088: Job Passion, Proficiency, and Profitability
Job Passion, Proficiency, and Profitability
There are three basic needs that every person has in order for their job to be fulfilling. Of course, you probably have additional ones, but I want to focus on these three basics in today’s episode.
A job MUST provide you with an outlet for your passion, require sufficient proficiency to perform the job well, and compensate you sufficiently to be profitable.
Let’s break these down.
You MUST be engaged with the work you do for it to be fulfilling. You have motivated skills – those tasks you love to do and are very good at – that are non-negotiables. They MUST be present for your work to be fulfilling.
You may be passionate about the product or service your company sells, the company itself and what it stands for, your role in the company.
You could ask 100 people who say they are passionate about their jobs, and you’ll likely get about 100 responses to the question “What are you passionate about?” It varies depending on the job, the person, and the environment.
The bottom line: we as a human species seek passion in the work we do.
Humans have a basic need to feel proficient in the work they do. Whether they are filling totes with drugs to go off to a CVS, planning a fund-raising campaign for the local YMCA, or teaching young people to read, humans can only truly enjoy jobs in which they have at least a base level of proficiency.
Proficiency is a moving target, in that the level of proficiency expected of you on day one of a new job is very different from the level of proficiency expected of you in year two.
If you don’t know how to effectively execute the duties of the job to which you are assigned, frustration will be inevitable.
Most often, a lack of proficiency isn’t universal – you aren’t struggling with everything – but rather topical. You might have been promoted into a managerial role, for example, with no training or experience in managing people. You lack proficiency in this area of your new job.
We most often think of profitability in terms of owning our own business. We brought in $X, $X went out, and what is left is considered profit.
However, profitability also applies to employment. Your paycheck is $X, your living expenses are $X, and what is left is your profit.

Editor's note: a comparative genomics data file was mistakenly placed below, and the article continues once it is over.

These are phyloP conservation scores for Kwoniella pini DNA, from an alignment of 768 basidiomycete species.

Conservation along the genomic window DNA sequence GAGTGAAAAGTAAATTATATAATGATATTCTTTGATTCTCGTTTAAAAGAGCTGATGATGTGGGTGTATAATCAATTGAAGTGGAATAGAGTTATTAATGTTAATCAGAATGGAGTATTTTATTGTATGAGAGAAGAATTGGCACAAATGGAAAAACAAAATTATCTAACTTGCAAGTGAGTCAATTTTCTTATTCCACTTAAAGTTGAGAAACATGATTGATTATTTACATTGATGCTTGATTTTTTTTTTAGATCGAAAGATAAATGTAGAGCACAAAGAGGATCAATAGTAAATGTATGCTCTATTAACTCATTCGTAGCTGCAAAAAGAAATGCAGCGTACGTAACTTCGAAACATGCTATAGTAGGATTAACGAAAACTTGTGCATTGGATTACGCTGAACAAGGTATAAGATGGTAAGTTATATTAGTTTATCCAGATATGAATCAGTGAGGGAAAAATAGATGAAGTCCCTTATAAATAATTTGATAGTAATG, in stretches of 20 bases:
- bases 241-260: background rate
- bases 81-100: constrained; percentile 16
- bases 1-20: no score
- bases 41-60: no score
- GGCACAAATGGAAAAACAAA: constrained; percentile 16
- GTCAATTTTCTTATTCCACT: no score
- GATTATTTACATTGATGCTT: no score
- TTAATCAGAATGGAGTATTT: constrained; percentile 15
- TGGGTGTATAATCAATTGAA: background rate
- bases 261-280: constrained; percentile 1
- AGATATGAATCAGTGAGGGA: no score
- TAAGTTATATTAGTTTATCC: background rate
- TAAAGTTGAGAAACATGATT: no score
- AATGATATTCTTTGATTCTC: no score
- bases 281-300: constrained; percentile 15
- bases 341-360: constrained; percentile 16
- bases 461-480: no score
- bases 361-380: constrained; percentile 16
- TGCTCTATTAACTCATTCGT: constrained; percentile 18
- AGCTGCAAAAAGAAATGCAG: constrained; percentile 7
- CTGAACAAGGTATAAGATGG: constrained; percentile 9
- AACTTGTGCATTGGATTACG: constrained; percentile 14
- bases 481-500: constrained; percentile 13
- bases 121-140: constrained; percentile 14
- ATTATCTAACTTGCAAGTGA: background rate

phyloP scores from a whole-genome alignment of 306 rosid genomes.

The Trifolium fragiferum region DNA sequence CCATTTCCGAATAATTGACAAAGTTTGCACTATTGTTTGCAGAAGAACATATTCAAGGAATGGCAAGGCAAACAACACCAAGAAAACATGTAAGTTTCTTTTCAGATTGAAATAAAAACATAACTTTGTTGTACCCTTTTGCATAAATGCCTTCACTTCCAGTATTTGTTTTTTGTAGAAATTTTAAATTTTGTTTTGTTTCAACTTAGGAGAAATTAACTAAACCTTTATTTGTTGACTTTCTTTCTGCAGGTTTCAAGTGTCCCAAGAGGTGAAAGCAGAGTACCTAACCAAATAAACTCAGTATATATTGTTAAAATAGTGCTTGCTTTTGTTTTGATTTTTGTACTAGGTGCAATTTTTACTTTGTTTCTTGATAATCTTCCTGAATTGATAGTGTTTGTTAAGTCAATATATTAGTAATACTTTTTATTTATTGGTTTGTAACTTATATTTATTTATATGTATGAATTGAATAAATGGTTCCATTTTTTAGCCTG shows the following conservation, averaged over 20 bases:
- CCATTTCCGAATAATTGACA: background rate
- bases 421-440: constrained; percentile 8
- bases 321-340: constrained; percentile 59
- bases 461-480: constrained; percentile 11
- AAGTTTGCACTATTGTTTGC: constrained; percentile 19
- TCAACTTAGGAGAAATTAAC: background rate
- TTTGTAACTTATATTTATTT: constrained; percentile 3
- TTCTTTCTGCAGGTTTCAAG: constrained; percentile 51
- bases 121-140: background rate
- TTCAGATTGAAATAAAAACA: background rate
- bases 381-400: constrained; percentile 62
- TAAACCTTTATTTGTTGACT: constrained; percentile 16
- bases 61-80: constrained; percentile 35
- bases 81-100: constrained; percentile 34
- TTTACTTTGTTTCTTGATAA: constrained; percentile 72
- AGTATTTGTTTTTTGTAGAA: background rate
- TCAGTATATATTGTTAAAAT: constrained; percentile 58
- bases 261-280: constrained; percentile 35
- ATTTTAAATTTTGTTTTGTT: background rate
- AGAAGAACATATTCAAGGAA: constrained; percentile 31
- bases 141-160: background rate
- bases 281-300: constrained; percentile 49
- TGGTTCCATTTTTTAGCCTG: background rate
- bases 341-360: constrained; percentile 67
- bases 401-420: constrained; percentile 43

You put your job title (or aspirational title), level of experience and education, and geographic location into the blender and out comes a reasonable expectation of income.
Does that number allow you to live in a reasonable amount of comfort? This, of course, varies widely by individual. Will you be paying off high student loan debt? Living in a high cost-of-living city? Buying a new car?
I teach my clients to go into salary negotiations with three numbers: Their ideal salary (be realistic), their walkaway number (they won’t take the job at anything less than this number), and their starting number (if they are asked to throw out the first number, where do they need to start to end up at their ideal salary?)
You can also get creative about how to make your job more profitable. Seeking roommates and ride sharing instead of purchasing a vehicle are just two ways to reducing your cost of living so that your job is more profitable.
So what happens when one of these ingredients is missing?
Passion + Proficiency – Profitability = HOBBY
If you’re loving the work and are very good at it, but the mathematical equation leaves you consistently in the red, you have a hobby.
I see this with entrepreneurs who say they have a business but aren’t making any money. They have a hobby.
## Proficiency + Profitability – Passion = BOREDOM
I see this one a lot with the more experienced clients who come to me. They’re very good at what they do and are making a good living, but they have lost (or never had) passion for the work. They are antsy to find something that will reignite their passion.
Passion can be a moving target, in that you are allowed to have shifting passions. Also, something you once found passion for is no longer “enough” – you need a new challenge to become passionate about.
Passion + Profitability – Proficiency = FAILURE
You simply can’t do the job you were hired to do. Maybe you’ve been promoted in the company because you were great at making widgets, but you truly suck at managing the widget makers.
Sometimes you can train for your lack of proficiency, if…of course…you identify that you have a lack of proficiency. Or someone else, such as your boss, brings it to your attention.
I also see this with entrepreneurs, whose lack of proficiency in a certain area of business eventually catches up with them. They don’t know how to run a business, they don’t know how to market themselves or their business, or they don’t know how to ask for the sale.
So look for jobs that ignite your passion, for which you have the necessary proficiency, and that are suitably profitable. If you are in a situation now that is missing one of these ingredients, get busy solving the problem before it is “solved” for you with termination, mounting financial troubles, or a desire to pull the covers up over your head when the alarm goes off in the morning.
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